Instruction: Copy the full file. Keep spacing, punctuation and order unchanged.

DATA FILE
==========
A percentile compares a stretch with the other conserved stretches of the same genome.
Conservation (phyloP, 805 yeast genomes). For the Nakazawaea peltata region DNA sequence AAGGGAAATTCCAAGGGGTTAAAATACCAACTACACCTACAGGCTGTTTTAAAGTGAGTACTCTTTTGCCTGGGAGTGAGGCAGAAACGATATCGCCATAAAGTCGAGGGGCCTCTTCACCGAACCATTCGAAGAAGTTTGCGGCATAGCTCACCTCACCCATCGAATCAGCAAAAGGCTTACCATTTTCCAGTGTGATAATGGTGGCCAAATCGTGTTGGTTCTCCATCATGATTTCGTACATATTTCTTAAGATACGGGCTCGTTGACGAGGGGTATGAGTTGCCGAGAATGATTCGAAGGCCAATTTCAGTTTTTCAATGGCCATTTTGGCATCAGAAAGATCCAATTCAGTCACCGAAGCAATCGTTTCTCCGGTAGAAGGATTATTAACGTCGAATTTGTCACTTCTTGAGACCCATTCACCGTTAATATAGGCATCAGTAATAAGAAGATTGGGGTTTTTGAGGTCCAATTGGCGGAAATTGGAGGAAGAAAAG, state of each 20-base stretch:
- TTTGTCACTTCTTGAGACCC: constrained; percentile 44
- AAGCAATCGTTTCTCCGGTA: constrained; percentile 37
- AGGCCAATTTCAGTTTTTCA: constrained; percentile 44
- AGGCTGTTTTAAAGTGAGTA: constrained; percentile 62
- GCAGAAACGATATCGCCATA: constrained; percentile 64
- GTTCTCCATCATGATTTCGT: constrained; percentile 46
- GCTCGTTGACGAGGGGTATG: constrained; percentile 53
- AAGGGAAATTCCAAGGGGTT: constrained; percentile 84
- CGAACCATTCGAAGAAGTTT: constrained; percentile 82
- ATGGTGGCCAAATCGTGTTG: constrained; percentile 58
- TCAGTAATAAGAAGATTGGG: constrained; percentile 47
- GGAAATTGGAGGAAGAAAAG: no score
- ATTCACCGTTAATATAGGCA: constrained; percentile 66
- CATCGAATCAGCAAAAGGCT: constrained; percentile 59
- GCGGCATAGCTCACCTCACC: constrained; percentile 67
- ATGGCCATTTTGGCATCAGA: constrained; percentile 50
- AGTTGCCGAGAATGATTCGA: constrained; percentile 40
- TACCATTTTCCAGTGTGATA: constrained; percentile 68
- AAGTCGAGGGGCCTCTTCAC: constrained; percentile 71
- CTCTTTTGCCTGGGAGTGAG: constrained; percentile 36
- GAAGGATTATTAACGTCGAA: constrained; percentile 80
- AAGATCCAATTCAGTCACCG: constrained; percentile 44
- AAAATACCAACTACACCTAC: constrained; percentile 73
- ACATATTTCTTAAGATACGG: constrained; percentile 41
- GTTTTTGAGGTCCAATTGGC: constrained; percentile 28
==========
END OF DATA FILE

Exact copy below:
A percentile compares a stretch with the other conserved stretches of the same genome.
Conservation (phyloP, 805 yeast genomes). For the Nakazawaea peltata region DNA sequence AAGGGAAATTCCAAGGGGTTAAAATACCAACTACACCTACAGGCTGTTTTAAAGTGAGTACTCTTTTGCCTGGGAGTGAGGCAGAAACGATATCGCCATAAAGTCGAGGGGCCTCTTCACCGAACCATTCGAAGAAGTTTGCGGCATAGCTCACCTCACCCATCGAATCAGCAAAAGGCTTACCATTTTCCAGTGTGATAATGGTGGCCAAATCGTGTTGGTTCTCCATCATGATTTCGTACATATTTCTTAAGATACGGGCTCGTTGACGAGGGGTATGAGTTGCCGAGAATGATTCGAAGGCCAATTTCAGTTTTTCAATGGCCATTTTGGCATCAGAAAGATCCAATTCAGTCACCGAAGCAATCGTTTCTCCGGTAGAAGGATTATTAACGTCGAATTTGTCACTTCTTGAGACCCATTCACCGTTAATATAGGCATCAGTAATAAGAAGATTGGGGTTTTTGAGGTCCAATTGGCGGAAATTGGAGGAAGAAAAG, state of each 20-base stretch:
- TTTGTCACTTCTTGAGACCC: constrained; percentile 44
- AAGCAATCGTTTCTCCGGTA: constrained; percentile 37
- AGGCCAATTTCAGTTTTTCA: constrained; percentile 44
- AGGCTGTTTTAAAGTGAGTA: constrained; percentile 62
- GCAGAAACGATATCGCCATA: constrained; percentile 64
- GTTCTCCATCATGATTTCGT: constrained; percentile 46
- GCTCGTTGACGAGGGGTATG: constrained; percentile 53
- AAGGGAAATTCCAAGGGGTT: constrained; percentile 84
- CGAACCATTCGAAGAAGTTT: constrained; percentile 82
- ATGGTGGCCAAATCGTGTTG: constrained; percentile 58
- TCAGTAATAAGAAGATTGGG: constrained; percentile 47
- GGAAATTGGAGGAAGAAAAG: no score
- ATTCACCGTTAATATAGGCA: constrained; percentile 66
- CATCGAATCAGCAAAAGGCT: constrained; percentile 59
- GCGGCATAGCTCACCTCACC: constrained; percentile 67
- ATGGCCATTTTGGCATCAGA: constrained; percentile 50
- AGTTGCCGAGAATGATTCGA: constrained; percentile 40
- TACCATTTTCCAGTGTGATA: constrained; percentile 68
- AAGTCGAGGGGCCTCTTCAC: constrained; percentile 71
- CTCTTTTGCCTGGGAGTGAG: constrained; percentile 36
- GAAGGATTATTAACGTCGAA: constrained; percentile 80
- AAGATCCAATTCAGTCACCG: constrained; percentile 44
- AAAATACCAACTACACCTAC: constrained; percentile 73
- ACATATTTCTTAAGATACGG: constrained; percentile 41
- GTTTTTGAGGTCCAATTGGC: constrained; percentile 28